Nursing Home Care in the Spotlight

Published in the Woonsocket Call on August 4, 2019

Following on the heels of its March 6 hearing, “Not Forgotten: Protecting Americans from Abuse and Neglect in Nursing Homes,” the Senate Finance Committee held its second nursing home hearing this year, “Promoting Elder Justice: A Call for Reform,” on July 23, in 215 Dirksen, to study proposed reforms to reduce neglect and abuse in the nation’s nursing homes and to put a spotlight on the need to reauthorize key provisions of the Elder Justice Act.

During the two hour and twenty-minute morning hearing, Chairman Chuck Grassley (R-Iowa) and Ranking Member Ron Wyden (D-Oregon) along 11 members of the Senate committee listened to the testimony of five panel witnesses.

In his opening statement, Grassley acknowledged that the work isn’t done yet to improving the care in the nation’s nursing homes and Congress must protect nursing home and assisted living residents and those in group living arrangements from harm. The Iowa Senator noted in the recently released U.S. Government Accountability Office (GAO) report the federal agency that provides auditing, evaluation, and investigative services for Congress, noted that while one-third of nursing home residents may experience harm while under the care of these facilities, in more than half of these cases, the harm was preventable.

Calls for Bipartisan Efforts to Improve Nursing Home Care

Grassley called on Congress to reauthorize programs, such as the Elder Justice Act, to put the brakes on the growing trend of elder an abuse fueled by social media.

Adds, Wyden, in his opening statement, there is now an opportunity for Congress to come together to hammer out bipartisan legislative reforms to fix the nation’s nursing home oversight efforts. He urged his fellow Senate committee members to work to reduce the instances of physical, sexual, mental and emotion abuse in nursing homes, that appears to be increasing. He also called for a redo to the federal nursing home rating system because it does not reflect the increased prevalence of abuse.

During the first panel, Megan H. Tucker, Senior Advisor for Legal Review, of the HHS Office of Inspector General (OIG), stated that abuse and neglect oftentimes are not properly identified, reported or even addressed. While most providers are delivering good care, Tucker warned that Health and Human Service safeguards are lacking.

Tucker testified that the Centers for Medicare and Medicaid Services (CMS) should use data more effectively and close the gaps in their reporting process to ensure that abuse and neglect are identified and the deficiencies corrected.

Concluding the first panel, John E. Dicken, Director, Health Care, of the U.S. Government Accounting Office (GAO), discussed a newly released GAO report, released at the hearing, that detailed a growing trend of abuse and neglect of residents. According to one GAO report findings, abuse deficiencies more than doubled between 2013 (430) and 2017 (875), with the greatest increase in actual harm and immediate jeopardy deficiencies, and that abuse is still under-reported, he said. The GAO report also expressed concern over “significant gaps” with CMS’s oversight.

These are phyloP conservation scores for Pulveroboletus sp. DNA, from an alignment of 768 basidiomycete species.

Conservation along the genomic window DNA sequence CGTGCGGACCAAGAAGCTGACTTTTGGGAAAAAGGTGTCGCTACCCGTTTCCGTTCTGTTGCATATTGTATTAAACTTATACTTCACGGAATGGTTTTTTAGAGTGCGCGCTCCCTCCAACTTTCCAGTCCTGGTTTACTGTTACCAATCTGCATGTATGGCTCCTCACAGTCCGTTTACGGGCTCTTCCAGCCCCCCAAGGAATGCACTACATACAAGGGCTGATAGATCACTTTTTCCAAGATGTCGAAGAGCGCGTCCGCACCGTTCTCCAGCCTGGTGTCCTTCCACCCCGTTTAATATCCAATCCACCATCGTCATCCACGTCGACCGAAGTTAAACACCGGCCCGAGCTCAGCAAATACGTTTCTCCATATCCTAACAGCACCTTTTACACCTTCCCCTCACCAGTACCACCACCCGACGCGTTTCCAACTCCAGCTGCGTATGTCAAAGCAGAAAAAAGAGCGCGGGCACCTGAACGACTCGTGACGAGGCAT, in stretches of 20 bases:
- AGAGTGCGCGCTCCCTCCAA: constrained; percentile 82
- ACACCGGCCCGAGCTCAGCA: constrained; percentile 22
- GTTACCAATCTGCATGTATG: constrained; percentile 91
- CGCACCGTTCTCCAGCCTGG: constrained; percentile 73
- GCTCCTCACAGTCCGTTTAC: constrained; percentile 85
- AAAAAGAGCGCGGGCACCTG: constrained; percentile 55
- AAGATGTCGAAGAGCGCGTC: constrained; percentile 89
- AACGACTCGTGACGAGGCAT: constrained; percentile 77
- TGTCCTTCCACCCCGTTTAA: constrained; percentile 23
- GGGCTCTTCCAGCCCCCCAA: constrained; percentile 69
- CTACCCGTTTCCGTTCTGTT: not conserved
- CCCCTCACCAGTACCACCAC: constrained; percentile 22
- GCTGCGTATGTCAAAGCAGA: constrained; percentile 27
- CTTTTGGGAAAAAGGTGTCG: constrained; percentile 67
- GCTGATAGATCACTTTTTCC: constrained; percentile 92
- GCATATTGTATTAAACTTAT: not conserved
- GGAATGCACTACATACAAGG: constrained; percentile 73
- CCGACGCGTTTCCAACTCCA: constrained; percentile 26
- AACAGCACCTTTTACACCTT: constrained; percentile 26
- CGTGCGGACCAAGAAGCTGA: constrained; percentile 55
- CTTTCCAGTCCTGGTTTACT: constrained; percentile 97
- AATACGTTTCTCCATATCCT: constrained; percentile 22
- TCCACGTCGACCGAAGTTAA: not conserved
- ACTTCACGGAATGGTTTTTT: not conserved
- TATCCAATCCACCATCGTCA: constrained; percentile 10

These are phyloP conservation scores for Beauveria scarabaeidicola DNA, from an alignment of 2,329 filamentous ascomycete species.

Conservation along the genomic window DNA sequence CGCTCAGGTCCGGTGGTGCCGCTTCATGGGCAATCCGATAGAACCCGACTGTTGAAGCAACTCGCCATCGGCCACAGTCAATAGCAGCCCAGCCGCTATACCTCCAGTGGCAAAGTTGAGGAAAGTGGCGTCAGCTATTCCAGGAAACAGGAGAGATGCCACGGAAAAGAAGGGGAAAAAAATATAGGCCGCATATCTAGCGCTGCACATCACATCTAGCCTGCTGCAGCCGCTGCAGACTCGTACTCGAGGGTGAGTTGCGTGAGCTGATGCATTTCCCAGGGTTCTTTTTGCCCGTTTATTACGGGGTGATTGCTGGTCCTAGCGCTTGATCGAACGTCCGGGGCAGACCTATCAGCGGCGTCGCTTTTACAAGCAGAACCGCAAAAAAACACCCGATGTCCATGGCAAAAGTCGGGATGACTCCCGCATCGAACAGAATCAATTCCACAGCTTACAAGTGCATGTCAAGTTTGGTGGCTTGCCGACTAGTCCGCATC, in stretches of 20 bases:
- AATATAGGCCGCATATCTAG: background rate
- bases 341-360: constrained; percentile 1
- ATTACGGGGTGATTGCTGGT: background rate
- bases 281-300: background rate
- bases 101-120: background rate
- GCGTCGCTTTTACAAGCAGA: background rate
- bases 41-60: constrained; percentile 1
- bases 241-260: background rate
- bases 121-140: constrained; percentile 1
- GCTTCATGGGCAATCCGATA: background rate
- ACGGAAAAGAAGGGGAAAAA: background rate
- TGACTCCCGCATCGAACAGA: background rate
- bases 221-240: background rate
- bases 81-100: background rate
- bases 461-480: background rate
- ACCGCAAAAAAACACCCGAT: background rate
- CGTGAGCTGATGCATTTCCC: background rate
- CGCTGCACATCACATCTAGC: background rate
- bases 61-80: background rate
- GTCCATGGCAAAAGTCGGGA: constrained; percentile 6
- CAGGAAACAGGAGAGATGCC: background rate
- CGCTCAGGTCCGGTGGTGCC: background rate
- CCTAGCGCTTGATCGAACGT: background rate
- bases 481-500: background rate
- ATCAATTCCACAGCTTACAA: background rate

Leading the second panel, Robert Blancato, Coordinator of the Elder Justice Coalition, called on Congress to reauthorize, the Elder Justice Act. With elder abuse becoming a “national emergency,” he urged lawmakers to dedicate funding for Adult Protective Services at the local and state levels. Blancato also stressed the importance of strengthening the long-term care ombudsman program, continuing the Elder Justice Coordinating Council, authorizing an Advisory Board on Elder Abuse, Neglect, and Exploitation, and finally funding for elder abuse forensic centers.

President and CEO, Mark Parkinson, of the Washington, DC-based American Health Care Association (AHCA), representing nearly 10,000 of the 15,000 plus nursing homes in the country who provide care to nearly four million individuals each year, stated he was not at the hearing to defend poor care but to provide solutions to Congress to prevent such incidents from happening again.

Fixing the Problem

Parkinson testified that over the past seven years, facilities participating in AHCA’s quality initiative, have shown improvement in 18 of 24 quality measures. Specifically, there are less hospital readmissions, fewer antipsychotic medications being prescribed, staff are spending more time than ever before with residents and today’s nursing homes are more person-centered care today than ever before.

Parkinson called on lawmakers to improve employee background check systems, add patient satisfaction data to CMS’s nursing home rating system, address the severe staffing shortage and to adequate fund Medicaid.

Finally, Lori Smetanka, Executive Director of the National Consumer Voice for Quality Long-Term Care, ended the second panel discussions, by warning that more must be done to protect nursing home residents from abuse.

Smetanka urged Congress to take steps to enforce minimum requirements for sufficient staffing, establish standards and oversight for nursing home ownership and operations, prevent rollback of nursing home regulatory standards, increase the transparency of information and to strengthen and adequately fund elder justice provisions.